A Lack of Security or of Cultural Capital? Acculturative Conservatism in the Naming Choices of Early 20th-Century US Jews
Author(s)Zhang, Jiayin; Obukhova, Elena; Zuckerman Sivan, Ezra W
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Past research demonstrates a marked tendency toward “acculturative conservatism,” whereby immigrants select given names for their children that are established—that is, popular in an earlier generation of the native population. Prior research has generally understood such conservatism as reflecting a lack of “mainstream” cultural capital; established names are popular among immigrants because they are unaware of current fashion. But we argue and show that even when they are aware of current fashion, immigrants may favor established names to affirm their membership in the host society. Comparing given names among World War II Jewish servicemen (born around 1918) with given names in the general US population in 1920, we show that the parents of these servicemen exhibited a pattern of acculturation that was (1) selective (in avoiding popular native names with strong Christian associations, and embracing certain unpopular native names) and (2) conservative (in their tendency to favor established names relative to newly popular names). In addition, our key finding is that these parents favored those established names whose popularity was rising and avoided those whose popularity was declining. This suggests that Jewish immigrants were aware of mainstream fashion, but deliberately chose established names so as to express their membership in American society. More generally, this result indicates that the acculturation process is as much about gaining social acceptance as about becoming adept in the mainstream culture.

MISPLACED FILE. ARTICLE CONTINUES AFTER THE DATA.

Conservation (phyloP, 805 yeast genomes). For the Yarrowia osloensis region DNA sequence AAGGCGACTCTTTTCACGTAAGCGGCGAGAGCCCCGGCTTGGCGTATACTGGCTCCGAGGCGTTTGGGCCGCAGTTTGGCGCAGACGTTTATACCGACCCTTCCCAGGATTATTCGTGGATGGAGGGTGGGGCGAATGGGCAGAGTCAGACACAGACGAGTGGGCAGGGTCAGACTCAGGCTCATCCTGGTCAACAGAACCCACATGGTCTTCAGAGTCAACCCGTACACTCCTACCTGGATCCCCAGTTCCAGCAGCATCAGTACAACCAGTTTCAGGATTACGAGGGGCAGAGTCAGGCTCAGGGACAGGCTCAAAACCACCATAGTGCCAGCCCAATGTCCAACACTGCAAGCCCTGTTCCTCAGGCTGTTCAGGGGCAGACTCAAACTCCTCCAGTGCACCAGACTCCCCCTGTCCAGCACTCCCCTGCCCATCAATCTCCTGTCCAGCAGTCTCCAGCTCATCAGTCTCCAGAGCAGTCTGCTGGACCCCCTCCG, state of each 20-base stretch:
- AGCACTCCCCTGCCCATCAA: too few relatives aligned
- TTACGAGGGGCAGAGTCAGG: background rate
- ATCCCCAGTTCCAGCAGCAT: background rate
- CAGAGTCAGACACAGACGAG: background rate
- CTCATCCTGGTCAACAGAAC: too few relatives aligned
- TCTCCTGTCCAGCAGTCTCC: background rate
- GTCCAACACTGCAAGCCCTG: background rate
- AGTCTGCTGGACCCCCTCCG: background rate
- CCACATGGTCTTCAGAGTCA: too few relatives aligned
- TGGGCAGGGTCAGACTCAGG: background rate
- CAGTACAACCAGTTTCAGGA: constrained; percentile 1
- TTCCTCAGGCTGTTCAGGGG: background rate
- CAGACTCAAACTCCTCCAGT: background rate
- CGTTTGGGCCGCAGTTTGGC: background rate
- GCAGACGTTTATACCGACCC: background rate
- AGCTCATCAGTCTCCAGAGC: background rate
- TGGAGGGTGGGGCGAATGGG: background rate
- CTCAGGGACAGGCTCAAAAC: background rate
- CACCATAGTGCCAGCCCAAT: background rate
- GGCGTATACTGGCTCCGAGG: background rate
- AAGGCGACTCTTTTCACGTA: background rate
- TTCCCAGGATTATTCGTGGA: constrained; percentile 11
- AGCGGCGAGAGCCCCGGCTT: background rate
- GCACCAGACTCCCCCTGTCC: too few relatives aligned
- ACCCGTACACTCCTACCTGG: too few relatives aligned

DepartmentSloan School of Management
Oxford University Press
Zhang, Jiayin; Zuckerman, Ezra W. and Obukhova, Elena. “A Lack of Security or of Cultural Capital? Acculturative Conservatism in the Naming Choices of Early 20th-Century US Jews.” Social Forces 94, no. 4 (April 2016): 1509–1538 © 2016 The Author(s)